I spend a lot of energy on useless thoughts like wondering whether or not what I’m writing is crap, if it’s an original idea, and why I keep using the word “bear” in my manuscript. True story on that last one, by the way: I used it 57 times in my latest WIP. My character is bearing her weight, feelings, and at this point bearing down on me in a very, very bad way. But I digress. My point is that, as you can see, my mind brims with a therapist-worthy amount of confusion.
It’s usually around this time, about two-thirds of the way into a project, that I have another idea. This isn’t a just a thought by the way—it’s a six-figure generating golden heap of amazingness I can’t believe no one else has ever come up with. I’m a genius! I need to start working on it now! Four chapters must be completed by next Friday! I’m on a roll!
So in the past I’ve put my current project aside to focus on my new, shiny, bright one—only to find myself in the exact same frustrating “what am I doing?” position six months later. A writing teacher of mine once called the magnificent idea that arises when struggling through something else a “slut project.” I prefer not to use that word, so I’m going to go with the “sundae bar” metaphor and it works like this:
You have a new idea—an imperfection-free banana in a way-too-big dish. For some reason or another, you find yourself at the edge of one of those long semi-covered cafeteria tables where there’s chocolate sauces, sprinkles, and fresh fruit sitting untouched in rectangular metal bins. The toppings are winking at you, talking at you, and saying “Pick me! Pick me!” There is just so much possibility and after you heap it all on top of your banana idea you get a few bites of bliss; the kind of tingly-on-the-inside feeling where you don’t care that there’s syrup dribbling down your chin because you’ve made something so worthy, important, and downright filling.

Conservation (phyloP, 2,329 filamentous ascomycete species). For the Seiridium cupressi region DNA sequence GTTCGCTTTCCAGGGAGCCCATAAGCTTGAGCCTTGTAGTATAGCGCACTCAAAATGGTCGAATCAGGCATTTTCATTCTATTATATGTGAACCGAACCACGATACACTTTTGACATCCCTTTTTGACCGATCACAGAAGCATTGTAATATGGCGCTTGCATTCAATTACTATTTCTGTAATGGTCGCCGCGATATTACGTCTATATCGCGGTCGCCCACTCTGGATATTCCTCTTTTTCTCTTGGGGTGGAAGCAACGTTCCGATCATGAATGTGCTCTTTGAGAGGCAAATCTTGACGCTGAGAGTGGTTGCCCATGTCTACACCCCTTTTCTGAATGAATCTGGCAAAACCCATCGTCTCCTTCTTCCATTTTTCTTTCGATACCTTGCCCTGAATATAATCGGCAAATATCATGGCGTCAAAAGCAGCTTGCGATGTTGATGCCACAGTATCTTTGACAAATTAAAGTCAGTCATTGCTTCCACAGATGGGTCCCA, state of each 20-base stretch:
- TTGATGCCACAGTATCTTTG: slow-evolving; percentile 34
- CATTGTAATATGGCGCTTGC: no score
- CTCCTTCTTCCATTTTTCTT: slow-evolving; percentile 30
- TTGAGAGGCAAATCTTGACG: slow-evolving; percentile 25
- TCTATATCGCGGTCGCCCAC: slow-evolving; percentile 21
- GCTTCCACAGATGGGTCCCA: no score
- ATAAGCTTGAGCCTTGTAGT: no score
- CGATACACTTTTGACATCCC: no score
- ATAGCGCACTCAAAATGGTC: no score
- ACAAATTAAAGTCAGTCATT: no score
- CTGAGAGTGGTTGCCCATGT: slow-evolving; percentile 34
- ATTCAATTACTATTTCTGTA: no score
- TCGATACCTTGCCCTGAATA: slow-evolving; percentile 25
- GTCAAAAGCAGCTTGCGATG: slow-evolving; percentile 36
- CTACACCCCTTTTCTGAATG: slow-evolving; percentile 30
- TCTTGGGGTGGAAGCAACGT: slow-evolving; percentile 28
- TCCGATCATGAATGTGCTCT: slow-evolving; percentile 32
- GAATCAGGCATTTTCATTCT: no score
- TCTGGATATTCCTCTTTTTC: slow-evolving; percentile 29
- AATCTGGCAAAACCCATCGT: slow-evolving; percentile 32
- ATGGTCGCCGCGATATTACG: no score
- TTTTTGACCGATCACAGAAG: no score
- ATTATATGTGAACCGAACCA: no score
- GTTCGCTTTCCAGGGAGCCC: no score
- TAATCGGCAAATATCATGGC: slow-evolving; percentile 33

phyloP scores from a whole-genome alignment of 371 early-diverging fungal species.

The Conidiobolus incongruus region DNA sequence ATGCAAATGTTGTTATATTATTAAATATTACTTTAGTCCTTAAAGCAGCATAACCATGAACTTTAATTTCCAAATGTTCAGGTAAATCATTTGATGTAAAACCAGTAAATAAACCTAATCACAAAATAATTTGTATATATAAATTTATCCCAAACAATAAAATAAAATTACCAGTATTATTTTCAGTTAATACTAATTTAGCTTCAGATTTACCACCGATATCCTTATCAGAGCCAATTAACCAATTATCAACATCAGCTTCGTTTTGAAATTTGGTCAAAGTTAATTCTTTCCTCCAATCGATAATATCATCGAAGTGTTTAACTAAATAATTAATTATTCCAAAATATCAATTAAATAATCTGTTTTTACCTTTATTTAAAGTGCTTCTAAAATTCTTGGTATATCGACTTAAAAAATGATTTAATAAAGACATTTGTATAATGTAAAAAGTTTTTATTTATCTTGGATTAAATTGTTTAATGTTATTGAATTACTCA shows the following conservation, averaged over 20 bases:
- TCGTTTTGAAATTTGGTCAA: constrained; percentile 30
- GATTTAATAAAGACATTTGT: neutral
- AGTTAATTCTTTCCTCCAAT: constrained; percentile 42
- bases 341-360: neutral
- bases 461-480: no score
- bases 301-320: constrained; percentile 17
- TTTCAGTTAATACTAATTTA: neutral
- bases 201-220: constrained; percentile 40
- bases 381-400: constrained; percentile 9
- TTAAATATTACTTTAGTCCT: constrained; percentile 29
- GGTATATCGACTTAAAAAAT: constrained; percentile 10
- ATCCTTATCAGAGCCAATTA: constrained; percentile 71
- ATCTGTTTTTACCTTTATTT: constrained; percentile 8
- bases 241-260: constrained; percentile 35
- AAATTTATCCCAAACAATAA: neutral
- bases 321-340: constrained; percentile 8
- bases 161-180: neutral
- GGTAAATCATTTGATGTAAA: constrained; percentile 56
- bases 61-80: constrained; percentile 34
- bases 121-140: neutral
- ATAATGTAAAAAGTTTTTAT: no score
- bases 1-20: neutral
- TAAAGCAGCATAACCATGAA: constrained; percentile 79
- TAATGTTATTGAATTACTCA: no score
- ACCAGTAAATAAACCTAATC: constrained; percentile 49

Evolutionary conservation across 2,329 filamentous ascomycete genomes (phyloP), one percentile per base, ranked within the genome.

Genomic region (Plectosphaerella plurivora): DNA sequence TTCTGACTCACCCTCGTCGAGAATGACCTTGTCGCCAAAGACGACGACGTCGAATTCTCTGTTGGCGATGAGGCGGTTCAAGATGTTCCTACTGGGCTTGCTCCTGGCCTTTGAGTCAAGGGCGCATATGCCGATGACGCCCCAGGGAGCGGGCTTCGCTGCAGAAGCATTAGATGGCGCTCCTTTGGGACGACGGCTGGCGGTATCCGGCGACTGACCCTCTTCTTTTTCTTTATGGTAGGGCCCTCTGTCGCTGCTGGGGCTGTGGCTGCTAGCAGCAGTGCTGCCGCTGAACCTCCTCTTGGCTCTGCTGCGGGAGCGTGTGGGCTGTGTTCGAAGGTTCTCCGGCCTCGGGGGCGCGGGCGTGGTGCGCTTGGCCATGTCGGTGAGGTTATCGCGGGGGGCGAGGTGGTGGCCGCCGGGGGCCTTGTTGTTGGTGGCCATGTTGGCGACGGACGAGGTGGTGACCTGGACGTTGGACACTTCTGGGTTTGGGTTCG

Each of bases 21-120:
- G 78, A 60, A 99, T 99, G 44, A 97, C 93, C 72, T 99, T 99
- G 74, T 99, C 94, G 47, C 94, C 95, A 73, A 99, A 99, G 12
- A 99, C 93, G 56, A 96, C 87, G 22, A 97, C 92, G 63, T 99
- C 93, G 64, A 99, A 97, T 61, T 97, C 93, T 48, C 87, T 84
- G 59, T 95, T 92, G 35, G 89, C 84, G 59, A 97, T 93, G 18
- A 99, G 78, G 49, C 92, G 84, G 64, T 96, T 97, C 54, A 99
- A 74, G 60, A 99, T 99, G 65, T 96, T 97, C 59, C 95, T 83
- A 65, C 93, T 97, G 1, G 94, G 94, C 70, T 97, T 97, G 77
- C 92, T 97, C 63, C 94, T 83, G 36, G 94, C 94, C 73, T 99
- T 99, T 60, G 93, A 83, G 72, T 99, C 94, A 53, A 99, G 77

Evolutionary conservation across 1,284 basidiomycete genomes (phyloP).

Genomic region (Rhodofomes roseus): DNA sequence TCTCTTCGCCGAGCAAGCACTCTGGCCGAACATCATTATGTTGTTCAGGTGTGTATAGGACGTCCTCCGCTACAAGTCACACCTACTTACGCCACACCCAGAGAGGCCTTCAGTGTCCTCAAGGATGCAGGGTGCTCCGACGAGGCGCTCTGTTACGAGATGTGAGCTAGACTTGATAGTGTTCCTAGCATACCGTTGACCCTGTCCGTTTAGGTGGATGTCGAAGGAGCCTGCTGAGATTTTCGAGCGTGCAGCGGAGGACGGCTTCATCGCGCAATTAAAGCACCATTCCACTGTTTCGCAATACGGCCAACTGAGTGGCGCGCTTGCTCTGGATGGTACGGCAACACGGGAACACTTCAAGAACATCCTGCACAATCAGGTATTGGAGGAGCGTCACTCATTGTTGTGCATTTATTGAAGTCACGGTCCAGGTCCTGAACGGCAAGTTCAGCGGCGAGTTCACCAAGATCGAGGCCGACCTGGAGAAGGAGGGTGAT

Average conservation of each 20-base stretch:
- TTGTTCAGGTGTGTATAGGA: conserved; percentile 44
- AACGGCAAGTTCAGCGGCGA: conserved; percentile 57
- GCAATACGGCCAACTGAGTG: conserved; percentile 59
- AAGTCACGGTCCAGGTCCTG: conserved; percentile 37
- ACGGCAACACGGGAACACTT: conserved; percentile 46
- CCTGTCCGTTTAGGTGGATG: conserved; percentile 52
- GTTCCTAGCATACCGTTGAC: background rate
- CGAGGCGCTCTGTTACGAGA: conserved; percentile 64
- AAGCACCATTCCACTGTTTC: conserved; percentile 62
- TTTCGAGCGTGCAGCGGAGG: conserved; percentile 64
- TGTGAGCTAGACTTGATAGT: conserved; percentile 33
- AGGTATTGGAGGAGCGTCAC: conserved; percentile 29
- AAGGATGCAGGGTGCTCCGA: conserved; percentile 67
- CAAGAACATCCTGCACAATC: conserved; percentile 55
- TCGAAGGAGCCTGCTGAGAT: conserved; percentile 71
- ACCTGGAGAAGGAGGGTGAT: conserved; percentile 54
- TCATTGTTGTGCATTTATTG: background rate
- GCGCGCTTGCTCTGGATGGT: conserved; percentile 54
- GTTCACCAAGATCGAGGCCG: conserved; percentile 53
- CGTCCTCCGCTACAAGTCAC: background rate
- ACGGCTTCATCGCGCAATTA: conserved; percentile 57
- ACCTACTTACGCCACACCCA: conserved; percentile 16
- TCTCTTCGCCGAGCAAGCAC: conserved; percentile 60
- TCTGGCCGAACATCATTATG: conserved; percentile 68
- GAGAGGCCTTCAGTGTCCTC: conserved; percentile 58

It’s so, so good.
Except after a few bites you realize you’re not used to so much sugar at once and that maybe, all the toppings weren’t necessary. Maybe they don’t even go together. And then panic sets in because in all the time you spent creating and eating one sugary mess you could have been “eating your vegetables and getting stronger” as mom used to say.
I hated the green, mushy peas forced on me as a kid, but my mom knew that by sticking those suckers in front of me she was showing me how to eat better. Now it’s my turn to put together my own plate; teach myself a similar lesson. I may not like every scene, plot line, or character, but by continuing on with my novel I will become a better writer—even if, like I did during dinners at the age of 7, I have to gag parts of it up. I can clean it and myself up later. It’s yet another part of the process.
So this time, I’m resisting the sundae bar and focusing on my current project. Publishing a book is only half of my goal; what I truly want is to get better at this craft that I love-hate so much and in order to do so I must wade through lands of leafy greens and peas to get there. Mom was right; they’ll make be stronger. Besides I’m old enough to know now that a sugar high never lasts, and the crash is a bitch.